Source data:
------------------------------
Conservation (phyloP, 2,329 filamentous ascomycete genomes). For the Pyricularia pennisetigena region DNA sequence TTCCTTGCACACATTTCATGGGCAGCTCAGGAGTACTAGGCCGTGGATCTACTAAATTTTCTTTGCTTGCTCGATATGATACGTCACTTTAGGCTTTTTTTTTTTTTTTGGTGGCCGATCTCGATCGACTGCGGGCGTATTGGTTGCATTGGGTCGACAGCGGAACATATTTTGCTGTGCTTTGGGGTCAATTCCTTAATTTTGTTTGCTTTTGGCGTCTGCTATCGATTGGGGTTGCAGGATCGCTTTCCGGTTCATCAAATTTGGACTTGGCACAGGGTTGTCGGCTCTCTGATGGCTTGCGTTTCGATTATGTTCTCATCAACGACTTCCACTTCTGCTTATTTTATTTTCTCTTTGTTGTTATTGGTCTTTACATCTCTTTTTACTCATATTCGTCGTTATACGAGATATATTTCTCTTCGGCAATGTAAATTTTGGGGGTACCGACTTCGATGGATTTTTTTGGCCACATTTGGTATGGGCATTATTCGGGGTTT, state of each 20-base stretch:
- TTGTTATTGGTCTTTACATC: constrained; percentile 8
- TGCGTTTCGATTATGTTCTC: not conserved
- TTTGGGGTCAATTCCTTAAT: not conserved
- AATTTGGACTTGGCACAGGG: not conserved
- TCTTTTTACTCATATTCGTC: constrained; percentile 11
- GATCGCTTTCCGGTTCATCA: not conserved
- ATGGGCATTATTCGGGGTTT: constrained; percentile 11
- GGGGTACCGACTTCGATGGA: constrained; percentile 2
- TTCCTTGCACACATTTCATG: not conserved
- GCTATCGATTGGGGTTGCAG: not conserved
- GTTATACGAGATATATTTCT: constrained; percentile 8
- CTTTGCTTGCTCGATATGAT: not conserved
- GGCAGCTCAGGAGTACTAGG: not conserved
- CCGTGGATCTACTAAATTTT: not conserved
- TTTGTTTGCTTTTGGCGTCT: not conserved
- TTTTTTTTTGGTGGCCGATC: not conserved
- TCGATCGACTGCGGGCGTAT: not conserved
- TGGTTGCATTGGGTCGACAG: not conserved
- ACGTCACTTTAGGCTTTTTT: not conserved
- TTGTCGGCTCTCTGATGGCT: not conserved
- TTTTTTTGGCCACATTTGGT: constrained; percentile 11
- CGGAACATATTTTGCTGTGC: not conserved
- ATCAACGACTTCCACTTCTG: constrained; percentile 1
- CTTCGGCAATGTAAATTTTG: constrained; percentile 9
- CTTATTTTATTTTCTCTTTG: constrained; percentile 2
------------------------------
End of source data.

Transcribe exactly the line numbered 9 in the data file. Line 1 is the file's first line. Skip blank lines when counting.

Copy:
- GGGGTACCGACTTCGATGGA: constrained; percentile 2